When Sylvia told her story at one of her first meetings, "The entire room seemed to turn on me! I was told that I was an alcoholic because Valium was cross-addictive with alcohol (a conclusion I continue to take issue with), that the Valium had been what per-mitted me to stop my infrequent cocaine use, and that I should commit myself to a detox center to withdraw from Valium." Sylvia declared that under no circumstances would she enter an institu-tion. However, she did accept the need to ask her psychiatrist to assist her in setting up a detoxification schedule for the Valium. She was becoming more determined to stop using the drug and she also felt better about herself. While she refused to accept most of the NA-AA philosophy, especially the idea that she was diseased because she had a problem with a drug, she did find the concern of the members helpful—that and the serene principle that a higher power had a hand in her life.

Over a period of a month, Sylvia worked her Valium down to five milligrams per day. Near the end of the month, she told me that she was going to go off totally the next day and thanked me for my help. Again, I was surprised because she had not informed me about her reduction in use. Sylvia said after she had stopped Valium totally, "I find a small calmness is growing in a spot that has been functioning only on feelings of panic and fear. Although nothing in my life has changed dramatically, I am a lot more at peace with myself and the world around me." It is significant that the ideas of Andrew Weil, who does not fight the responsible use of drugs and is therefore reviled by the drug-free youth zealots, provided major support for Sylvia in her struggle to become drug-free.

Recently, Sylvia wrote, "My friends and classmates ... seem to have found new patterns, mostly healthy, in dealing with their drug use ... whether it is alcohol, cigarettes, or dope. Once the mystique is unwrapped from the entire drug area, the compulsion to use drugs to enhance life can be viewed dispassionately, and constructive alternative behaviors can be evaluated and accepted. There is something very right about approaching drugs with unbiased information as to the dangers or even the lack of danger of each class of drugs and method of administration. Young people today do not seem to reject drugs merely because they are against the law. However, we do frequently seek to alter our consciousness."

My reporting of what Sylvia said and much else in this chapter is quite immodest—for which I hope I will be mercifully forgiven in light of the need to answer the charges so often made about the dangers of an open approach to drug-policy research and education. Moreover, I hasten to point out, at the risk of being redundant, that my function as a scholar, a teacher, and a writer is not to create drug-free students or citizens but to be honest and comprehensive. I continue to be surprised that so many of my students and listeners have used the information I have provided as the basis for reducing their intake of drugs. I assure everyone who will listen that I am only barely aware of the dynamics at work that have created that happy result. However, this positive, though unplanned, experience has convinced me that the venerable democratic ideals about freedom of information apply also to drugs—and that only by telling the whole truth about them in all education programs and in governmental statements to the general public will we ever achieve balanced and civilized methods of living with the unavoidable presence of drugs in society.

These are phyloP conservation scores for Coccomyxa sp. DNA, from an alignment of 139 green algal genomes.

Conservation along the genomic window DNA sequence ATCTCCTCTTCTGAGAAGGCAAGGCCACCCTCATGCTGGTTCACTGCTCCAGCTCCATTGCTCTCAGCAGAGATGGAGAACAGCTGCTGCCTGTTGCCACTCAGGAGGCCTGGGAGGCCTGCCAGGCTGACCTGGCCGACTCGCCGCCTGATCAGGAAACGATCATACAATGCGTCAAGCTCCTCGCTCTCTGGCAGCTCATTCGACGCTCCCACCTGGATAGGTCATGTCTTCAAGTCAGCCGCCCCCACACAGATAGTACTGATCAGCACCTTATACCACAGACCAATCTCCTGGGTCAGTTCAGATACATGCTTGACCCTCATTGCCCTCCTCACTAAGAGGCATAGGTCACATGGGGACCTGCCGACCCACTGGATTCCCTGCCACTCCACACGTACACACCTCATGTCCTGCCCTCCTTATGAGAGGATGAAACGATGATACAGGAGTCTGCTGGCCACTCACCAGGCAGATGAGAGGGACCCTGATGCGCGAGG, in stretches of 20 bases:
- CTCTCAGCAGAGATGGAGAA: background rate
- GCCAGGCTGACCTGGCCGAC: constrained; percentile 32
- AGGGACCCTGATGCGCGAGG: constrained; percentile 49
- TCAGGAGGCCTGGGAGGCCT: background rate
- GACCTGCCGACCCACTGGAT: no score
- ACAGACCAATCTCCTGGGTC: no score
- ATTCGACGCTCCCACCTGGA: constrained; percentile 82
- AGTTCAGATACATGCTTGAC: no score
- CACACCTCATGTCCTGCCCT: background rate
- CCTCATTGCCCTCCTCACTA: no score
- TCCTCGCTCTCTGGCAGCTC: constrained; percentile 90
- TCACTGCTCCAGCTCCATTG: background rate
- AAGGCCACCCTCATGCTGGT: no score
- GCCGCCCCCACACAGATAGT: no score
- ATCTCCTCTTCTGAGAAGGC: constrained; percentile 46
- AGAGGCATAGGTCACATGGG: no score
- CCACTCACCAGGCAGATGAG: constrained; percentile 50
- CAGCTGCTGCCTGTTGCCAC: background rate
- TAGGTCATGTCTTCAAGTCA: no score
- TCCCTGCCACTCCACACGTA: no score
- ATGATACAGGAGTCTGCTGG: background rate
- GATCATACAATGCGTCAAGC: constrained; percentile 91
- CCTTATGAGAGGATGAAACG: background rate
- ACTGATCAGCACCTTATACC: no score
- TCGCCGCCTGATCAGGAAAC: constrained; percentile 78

Some of my students have been strengthened in their determination to continue the use of drugs after taking my courses. One wrote on an anonymous questionnaire which I distributed to an entire class several years ago, "I am a good student and I work hard. But I do take a lot of drugs—always have. I started using drugs five-six years ago. All through high school I was on the honor roll, and my grade-point average is still very high. This class has taken away a lot of my worries that I'm abnormal or that it is going to catch up with me. Coincidentally, this school year I have been cutting down on my use of narcotics—but this was not a conscious effort. This class has made me feel better about myself, and I am more aware of what problem drug [use] is."